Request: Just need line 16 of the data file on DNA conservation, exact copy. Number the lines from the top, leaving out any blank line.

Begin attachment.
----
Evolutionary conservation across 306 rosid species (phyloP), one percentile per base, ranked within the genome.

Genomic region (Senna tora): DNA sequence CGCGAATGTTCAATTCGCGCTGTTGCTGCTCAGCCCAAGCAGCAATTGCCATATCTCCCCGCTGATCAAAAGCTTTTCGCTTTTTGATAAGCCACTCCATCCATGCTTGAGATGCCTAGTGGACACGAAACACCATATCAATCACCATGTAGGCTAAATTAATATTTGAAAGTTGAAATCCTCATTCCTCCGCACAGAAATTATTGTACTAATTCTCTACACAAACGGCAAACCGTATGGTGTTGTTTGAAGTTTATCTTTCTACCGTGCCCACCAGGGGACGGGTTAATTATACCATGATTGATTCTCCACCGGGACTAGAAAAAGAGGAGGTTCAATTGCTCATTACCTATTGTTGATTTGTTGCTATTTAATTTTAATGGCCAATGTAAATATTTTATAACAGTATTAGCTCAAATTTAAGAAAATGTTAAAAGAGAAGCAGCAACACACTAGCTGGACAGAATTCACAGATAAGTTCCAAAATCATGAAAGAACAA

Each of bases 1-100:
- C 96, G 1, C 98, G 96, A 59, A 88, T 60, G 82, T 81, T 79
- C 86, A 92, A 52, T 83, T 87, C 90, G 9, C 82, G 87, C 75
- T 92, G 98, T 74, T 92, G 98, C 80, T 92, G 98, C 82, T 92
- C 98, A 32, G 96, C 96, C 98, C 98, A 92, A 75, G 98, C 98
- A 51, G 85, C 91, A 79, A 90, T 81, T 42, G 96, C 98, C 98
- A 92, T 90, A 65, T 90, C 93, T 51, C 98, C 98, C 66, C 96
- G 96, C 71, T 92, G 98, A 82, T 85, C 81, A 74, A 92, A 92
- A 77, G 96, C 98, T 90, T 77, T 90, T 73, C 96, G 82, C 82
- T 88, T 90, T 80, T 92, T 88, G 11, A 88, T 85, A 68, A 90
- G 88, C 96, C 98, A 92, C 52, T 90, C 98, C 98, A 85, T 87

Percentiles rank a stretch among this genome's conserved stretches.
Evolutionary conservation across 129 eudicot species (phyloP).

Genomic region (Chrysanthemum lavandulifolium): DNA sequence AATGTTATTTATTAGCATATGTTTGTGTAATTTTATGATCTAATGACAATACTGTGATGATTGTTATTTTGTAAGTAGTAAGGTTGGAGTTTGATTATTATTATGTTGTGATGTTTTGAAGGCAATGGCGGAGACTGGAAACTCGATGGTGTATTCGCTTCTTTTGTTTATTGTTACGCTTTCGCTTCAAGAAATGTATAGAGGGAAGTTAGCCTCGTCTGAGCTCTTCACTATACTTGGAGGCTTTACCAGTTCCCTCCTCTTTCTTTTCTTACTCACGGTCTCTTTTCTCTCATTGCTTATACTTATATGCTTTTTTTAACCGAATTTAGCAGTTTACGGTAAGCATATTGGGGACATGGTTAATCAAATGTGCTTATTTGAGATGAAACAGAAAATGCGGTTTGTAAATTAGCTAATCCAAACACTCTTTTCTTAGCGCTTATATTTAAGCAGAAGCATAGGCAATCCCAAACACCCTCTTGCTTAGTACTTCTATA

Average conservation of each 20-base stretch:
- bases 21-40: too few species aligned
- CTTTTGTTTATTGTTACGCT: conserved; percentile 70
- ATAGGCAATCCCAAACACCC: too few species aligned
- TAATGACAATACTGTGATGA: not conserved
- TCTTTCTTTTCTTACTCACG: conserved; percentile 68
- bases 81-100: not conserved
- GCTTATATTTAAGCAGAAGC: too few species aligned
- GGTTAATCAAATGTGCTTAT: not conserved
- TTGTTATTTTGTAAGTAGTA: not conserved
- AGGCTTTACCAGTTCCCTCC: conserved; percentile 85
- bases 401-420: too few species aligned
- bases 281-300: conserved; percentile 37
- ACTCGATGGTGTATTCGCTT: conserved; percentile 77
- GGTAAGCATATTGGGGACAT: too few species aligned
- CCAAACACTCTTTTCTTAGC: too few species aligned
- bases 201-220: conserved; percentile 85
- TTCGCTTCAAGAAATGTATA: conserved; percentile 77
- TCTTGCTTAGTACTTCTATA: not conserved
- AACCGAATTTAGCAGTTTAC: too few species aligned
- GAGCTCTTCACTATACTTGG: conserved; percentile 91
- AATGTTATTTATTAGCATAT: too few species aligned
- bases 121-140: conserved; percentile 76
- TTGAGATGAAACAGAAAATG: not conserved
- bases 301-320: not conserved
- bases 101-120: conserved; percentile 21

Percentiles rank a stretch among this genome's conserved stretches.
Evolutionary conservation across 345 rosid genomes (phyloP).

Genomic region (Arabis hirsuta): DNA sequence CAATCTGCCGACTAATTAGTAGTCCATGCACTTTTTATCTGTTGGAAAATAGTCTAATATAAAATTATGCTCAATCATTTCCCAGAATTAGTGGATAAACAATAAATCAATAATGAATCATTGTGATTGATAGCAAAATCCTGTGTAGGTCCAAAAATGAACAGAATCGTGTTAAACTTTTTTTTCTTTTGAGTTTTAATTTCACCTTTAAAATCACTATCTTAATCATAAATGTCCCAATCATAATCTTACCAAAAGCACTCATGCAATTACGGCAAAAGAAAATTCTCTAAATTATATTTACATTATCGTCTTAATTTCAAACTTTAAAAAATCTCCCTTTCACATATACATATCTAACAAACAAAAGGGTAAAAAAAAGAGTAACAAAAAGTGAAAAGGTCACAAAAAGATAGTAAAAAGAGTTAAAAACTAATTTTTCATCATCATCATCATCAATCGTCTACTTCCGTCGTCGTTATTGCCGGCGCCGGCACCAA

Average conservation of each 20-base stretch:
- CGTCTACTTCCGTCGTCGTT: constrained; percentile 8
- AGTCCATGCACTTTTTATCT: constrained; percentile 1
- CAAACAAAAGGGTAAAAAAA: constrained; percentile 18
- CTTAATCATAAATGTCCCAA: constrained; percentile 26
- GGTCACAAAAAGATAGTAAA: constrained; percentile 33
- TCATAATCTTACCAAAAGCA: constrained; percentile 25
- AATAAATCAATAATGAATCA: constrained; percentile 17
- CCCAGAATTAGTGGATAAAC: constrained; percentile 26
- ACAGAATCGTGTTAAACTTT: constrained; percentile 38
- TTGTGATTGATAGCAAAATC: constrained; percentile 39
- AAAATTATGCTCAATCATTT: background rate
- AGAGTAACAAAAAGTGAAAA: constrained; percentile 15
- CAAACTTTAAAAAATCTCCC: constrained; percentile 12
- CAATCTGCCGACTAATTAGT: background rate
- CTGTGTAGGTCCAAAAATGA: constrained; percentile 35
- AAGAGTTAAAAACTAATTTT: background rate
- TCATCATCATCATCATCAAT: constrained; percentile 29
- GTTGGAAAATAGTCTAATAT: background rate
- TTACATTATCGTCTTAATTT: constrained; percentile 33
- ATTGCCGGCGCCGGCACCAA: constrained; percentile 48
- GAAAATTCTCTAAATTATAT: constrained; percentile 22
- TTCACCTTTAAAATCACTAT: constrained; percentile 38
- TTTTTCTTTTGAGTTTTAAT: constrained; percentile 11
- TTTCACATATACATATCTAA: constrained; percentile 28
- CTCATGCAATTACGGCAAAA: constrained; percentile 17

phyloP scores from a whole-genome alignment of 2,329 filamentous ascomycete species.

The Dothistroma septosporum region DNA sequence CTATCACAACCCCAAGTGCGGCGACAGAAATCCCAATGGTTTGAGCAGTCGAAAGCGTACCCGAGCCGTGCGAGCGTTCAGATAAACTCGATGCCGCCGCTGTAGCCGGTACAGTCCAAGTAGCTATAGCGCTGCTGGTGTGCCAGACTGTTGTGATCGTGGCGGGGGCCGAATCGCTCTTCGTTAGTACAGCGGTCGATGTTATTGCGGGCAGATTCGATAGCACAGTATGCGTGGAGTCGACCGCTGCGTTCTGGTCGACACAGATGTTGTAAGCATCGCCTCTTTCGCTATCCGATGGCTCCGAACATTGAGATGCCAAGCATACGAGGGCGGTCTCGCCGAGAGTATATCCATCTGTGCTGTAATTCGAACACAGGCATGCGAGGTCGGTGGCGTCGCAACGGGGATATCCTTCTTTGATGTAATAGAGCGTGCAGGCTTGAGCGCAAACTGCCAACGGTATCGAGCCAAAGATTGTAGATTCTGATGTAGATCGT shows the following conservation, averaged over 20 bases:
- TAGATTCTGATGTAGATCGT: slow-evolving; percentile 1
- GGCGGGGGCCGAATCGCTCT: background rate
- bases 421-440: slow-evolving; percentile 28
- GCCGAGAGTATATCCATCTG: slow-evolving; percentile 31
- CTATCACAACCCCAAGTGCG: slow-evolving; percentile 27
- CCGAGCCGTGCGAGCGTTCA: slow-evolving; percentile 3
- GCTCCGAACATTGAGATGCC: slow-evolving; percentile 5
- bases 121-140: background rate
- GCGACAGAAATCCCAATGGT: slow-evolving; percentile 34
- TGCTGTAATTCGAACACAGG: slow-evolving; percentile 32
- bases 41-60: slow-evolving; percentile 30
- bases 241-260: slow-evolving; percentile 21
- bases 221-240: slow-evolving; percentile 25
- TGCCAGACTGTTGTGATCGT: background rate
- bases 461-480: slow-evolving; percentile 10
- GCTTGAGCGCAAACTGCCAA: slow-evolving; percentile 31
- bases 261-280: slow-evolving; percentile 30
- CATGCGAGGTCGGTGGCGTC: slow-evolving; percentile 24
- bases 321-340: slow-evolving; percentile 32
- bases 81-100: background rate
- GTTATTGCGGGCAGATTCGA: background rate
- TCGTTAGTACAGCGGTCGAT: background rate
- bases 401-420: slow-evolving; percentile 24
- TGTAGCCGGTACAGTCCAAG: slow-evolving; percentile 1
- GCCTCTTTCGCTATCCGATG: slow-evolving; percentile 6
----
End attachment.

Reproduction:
Genomic region (Chrysanthemum lavandulifolium): DNA sequence AATGTTATTTATTAGCATATGTTTGTGTAATTTTATGATCTAATGACAATACTGTGATGATTGTTATTTTGTAAGTAGTAAGGTTGGAGTTTGATTATTATTATGTTGTGATGTTTTGAAGGCAATGGCGGAGACTGGAAACTCGATGGTGTATTCGCTTCTTTTGTTTATTGTTACGCTTTCGCTTCAAGAAATGTATAGAGGGAAGTTAGCCTCGTCTGAGCTCTTCACTATACTTGGAGGCTTTACCAGTTCCCTCCTCTTTCTTTTCTTACTCACGGTCTCTTTTCTCTCATTGCTTATACTTATATGCTTTTTTTAACCGAATTTAGCAGTTTACGGTAAGCATATTGGGGACATGGTTAATCAAATGTGCTTATTTGAGATGAAACAGAAAATGCGGTTTGTAAATTAGCTAATCCAAACACTCTTTTCTTAGCGCTTATATTTAAGCAGAAGCATAGGCAATCCCAAACACCCTCTTGCTTAGTACTTCTATA